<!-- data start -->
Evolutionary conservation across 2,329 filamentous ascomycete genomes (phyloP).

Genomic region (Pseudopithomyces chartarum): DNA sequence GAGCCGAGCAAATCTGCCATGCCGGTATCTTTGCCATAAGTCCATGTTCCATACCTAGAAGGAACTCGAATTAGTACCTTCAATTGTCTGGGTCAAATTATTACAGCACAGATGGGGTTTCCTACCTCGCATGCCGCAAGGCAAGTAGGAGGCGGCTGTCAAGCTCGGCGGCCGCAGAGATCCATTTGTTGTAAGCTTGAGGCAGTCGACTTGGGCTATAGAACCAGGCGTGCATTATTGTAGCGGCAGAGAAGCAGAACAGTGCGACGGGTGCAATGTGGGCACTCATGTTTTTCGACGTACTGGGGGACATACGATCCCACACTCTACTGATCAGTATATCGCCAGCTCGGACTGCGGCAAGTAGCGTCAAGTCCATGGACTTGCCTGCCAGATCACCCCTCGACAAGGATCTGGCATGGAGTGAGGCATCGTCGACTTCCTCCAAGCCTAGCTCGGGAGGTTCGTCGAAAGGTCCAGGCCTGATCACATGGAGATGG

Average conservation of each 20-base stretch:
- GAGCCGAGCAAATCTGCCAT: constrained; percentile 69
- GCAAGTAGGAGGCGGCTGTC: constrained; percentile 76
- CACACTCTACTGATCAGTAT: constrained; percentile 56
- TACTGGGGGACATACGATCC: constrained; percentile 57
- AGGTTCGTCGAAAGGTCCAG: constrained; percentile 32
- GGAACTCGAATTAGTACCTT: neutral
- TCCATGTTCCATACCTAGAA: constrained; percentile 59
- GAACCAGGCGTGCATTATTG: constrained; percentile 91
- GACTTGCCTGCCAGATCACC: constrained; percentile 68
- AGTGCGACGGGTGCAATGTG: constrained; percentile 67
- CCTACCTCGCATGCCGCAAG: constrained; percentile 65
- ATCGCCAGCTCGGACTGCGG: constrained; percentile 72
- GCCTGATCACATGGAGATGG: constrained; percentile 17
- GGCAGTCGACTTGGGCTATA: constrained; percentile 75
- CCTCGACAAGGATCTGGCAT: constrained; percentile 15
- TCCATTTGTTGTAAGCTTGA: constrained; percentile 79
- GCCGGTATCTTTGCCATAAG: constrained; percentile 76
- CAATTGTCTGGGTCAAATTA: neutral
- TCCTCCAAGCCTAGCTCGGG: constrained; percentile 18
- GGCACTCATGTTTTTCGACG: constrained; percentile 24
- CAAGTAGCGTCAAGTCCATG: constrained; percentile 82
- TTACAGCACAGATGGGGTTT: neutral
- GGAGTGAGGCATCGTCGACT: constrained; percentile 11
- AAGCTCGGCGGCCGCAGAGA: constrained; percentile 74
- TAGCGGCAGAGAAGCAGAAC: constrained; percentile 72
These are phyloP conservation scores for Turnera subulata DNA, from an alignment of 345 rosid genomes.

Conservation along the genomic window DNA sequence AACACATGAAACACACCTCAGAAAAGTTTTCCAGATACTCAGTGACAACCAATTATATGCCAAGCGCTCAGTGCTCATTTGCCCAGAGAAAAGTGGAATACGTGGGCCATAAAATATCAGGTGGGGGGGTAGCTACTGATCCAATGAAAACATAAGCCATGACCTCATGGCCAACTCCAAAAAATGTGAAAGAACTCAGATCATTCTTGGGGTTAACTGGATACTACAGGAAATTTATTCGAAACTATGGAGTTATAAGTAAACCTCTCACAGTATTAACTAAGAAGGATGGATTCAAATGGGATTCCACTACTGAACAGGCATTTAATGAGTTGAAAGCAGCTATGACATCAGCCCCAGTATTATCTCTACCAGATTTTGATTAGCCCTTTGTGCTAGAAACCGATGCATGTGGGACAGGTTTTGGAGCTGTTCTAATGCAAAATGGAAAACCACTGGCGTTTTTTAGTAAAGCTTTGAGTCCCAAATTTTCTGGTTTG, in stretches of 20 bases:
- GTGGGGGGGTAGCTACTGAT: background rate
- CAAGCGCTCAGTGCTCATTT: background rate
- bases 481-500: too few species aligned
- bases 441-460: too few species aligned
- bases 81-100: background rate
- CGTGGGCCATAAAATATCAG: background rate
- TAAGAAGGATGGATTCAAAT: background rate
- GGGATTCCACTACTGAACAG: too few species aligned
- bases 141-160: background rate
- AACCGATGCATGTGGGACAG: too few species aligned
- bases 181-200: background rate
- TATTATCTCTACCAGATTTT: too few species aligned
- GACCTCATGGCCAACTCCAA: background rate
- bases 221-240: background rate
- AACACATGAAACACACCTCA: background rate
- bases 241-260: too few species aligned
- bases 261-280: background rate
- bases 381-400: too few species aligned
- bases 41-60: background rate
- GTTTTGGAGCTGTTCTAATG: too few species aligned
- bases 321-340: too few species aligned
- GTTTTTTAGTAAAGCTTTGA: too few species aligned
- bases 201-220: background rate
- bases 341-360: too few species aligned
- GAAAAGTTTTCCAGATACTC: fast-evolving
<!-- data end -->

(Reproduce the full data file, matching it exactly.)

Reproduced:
Evolutionary conservation across 2,329 filamentous ascomycete genomes (phyloP).

Genomic region (Pseudopithomyces chartarum): DNA sequence GAGCCGAGCAAATCTGCCATGCCGGTATCTTTGCCATAAGTCCATGTTCCATACCTAGAAGGAACTCGAATTAGTACCTTCAATTGTCTGGGTCAAATTATTACAGCACAGATGGGGTTTCCTACCTCGCATGCCGCAAGGCAAGTAGGAGGCGGCTGTCAAGCTCGGCGGCCGCAGAGATCCATTTGTTGTAAGCTTGAGGCAGTCGACTTGGGCTATAGAACCAGGCGTGCATTATTGTAGCGGCAGAGAAGCAGAACAGTGCGACGGGTGCAATGTGGGCACTCATGTTTTTCGACGTACTGGGGGACATACGATCCCACACTCTACTGATCAGTATATCGCCAGCTCGGACTGCGGCAAGTAGCGTCAAGTCCATGGACTTGCCTGCCAGATCACCCCTCGACAAGGATCTGGCATGGAGTGAGGCATCGTCGACTTCCTCCAAGCCTAGCTCGGGAGGTTCGTCGAAAGGTCCAGGCCTGATCACATGGAGATGG

Average conservation of each 20-base stretch:
- GAGCCGAGCAAATCTGCCAT: constrained; percentile 69
- GCAAGTAGGAGGCGGCTGTC: constrained; percentile 76
- CACACTCTACTGATCAGTAT: constrained; percentile 56
- TACTGGGGGACATACGATCC: constrained; percentile 57
- AGGTTCGTCGAAAGGTCCAG: constrained; percentile 32
- GGAACTCGAATTAGTACCTT: neutral
- TCCATGTTCCATACCTAGAA: constrained; percentile 59
- GAACCAGGCGTGCATTATTG: constrained; percentile 91
- GACTTGCCTGCCAGATCACC: constrained; percentile 68
- AGTGCGACGGGTGCAATGTG: constrained; percentile 67
- CCTACCTCGCATGCCGCAAG: constrained; percentile 65
- ATCGCCAGCTCGGACTGCGG: constrained; percentile 72
- GCCTGATCACATGGAGATGG: constrained; percentile 17
- GGCAGTCGACTTGGGCTATA: constrained; percentile 75
- CCTCGACAAGGATCTGGCAT: constrained; percentile 15
- TCCATTTGTTGTAAGCTTGA: constrained; percentile 79
- GCCGGTATCTTTGCCATAAG: constrained; percentile 76
- CAATTGTCTGGGTCAAATTA: neutral
- TCCTCCAAGCCTAGCTCGGG: constrained; percentile 18
- GGCACTCATGTTTTTCGACG: constrained; percentile 24
- CAAGTAGCGTCAAGTCCATG: constrained; percentile 82
- TTACAGCACAGATGGGGTTT: neutral
- GGAGTGAGGCATCGTCGACT: constrained; percentile 11
- AAGCTCGGCGGCCGCAGAGA: constrained; percentile 74
- TAGCGGCAGAGAAGCAGAAC: constrained; percentile 72
These are phyloP conservation scores for Turnera subulata DNA, from an alignment of 345 rosid genomes.

Conservation along the genomic window DNA sequence AACACATGAAACACACCTCAGAAAAGTTTTCCAGATACTCAGTGACAACCAATTATATGCCAAGCGCTCAGTGCTCATTTGCCCAGAGAAAAGTGGAATACGTGGGCCATAAAATATCAGGTGGGGGGGTAGCTACTGATCCAATGAAAACATAAGCCATGACCTCATGGCCAACTCCAAAAAATGTGAAAGAACTCAGATCATTCTTGGGGTTAACTGGATACTACAGGAAATTTATTCGAAACTATGGAGTTATAAGTAAACCTCTCACAGTATTAACTAAGAAGGATGGATTCAAATGGGATTCCACTACTGAACAGGCATTTAATGAGTTGAAAGCAGCTATGACATCAGCCCCAGTATTATCTCTACCAGATTTTGATTAGCCCTTTGTGCTAGAAACCGATGCATGTGGGACAGGTTTTGGAGCTGTTCTAATGCAAAATGGAAAACCACTGGCGTTTTTTAGTAAAGCTTTGAGTCCCAAATTTTCTGGTTTG, in stretches of 20 bases:
- GTGGGGGGGTAGCTACTGAT: background rate
- CAAGCGCTCAGTGCTCATTT: background rate
- bases 481-500: too few species aligned
- bases 441-460: too few species aligned
- bases 81-100: background rate
- CGTGGGCCATAAAATATCAG: background rate
- TAAGAAGGATGGATTCAAAT: background rate
- GGGATTCCACTACTGAACAG: too few species aligned
- bases 141-160: background rate
- AACCGATGCATGTGGGACAG: too few species aligned
- bases 181-200: background rate
- TATTATCTCTACCAGATTTT: too few species aligned
- GACCTCATGGCCAACTCCAA: background rate
- bases 221-240: background rate
- AACACATGAAACACACCTCA: background rate
- bases 241-260: too few species aligned
- bases 261-280: background rate
- bases 381-400: too few species aligned
- bases 41-60: background rate
- GTTTTGGAGCTGTTCTAATG: too few species aligned
- bases 321-340: too few species aligned
- GTTTTTTAGTAAAGCTTTGA: too few species aligned
- bases 201-220: background rate
- bases 341-360: too few species aligned
- GAAAAGTTTTCCAGATACTC: fast-evolving